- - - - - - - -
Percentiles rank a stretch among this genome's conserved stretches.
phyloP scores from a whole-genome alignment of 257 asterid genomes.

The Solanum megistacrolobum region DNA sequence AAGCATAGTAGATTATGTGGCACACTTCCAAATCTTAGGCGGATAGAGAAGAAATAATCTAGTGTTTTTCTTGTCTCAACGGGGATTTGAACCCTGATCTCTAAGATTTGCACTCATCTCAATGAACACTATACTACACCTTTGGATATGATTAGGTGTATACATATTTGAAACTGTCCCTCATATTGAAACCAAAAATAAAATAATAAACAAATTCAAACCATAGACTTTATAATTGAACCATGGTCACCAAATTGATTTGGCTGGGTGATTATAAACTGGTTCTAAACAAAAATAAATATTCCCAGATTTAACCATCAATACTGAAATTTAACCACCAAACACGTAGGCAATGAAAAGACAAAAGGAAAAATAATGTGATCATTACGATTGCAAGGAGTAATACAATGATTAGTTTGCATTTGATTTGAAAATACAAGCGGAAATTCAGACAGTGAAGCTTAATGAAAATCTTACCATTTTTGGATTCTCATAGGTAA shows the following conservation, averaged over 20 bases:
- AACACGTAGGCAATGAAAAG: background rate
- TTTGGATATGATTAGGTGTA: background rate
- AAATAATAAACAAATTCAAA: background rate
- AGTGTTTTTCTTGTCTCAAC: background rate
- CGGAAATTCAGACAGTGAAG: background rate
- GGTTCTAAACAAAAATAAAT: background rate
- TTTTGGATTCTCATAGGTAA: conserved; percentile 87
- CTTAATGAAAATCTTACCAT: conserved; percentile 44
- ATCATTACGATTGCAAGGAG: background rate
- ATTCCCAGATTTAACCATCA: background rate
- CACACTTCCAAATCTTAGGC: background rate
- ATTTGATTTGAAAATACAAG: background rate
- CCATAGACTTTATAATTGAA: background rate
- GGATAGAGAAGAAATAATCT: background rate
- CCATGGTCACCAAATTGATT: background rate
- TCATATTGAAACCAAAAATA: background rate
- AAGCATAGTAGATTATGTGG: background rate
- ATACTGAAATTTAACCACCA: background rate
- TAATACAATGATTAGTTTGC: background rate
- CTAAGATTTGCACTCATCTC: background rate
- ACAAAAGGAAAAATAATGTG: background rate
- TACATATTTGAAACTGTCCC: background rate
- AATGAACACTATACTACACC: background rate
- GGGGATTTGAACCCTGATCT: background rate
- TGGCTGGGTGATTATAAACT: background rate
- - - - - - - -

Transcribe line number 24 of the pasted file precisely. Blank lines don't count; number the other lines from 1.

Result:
- ACAAAAGGAAAAATAATGTG: background rate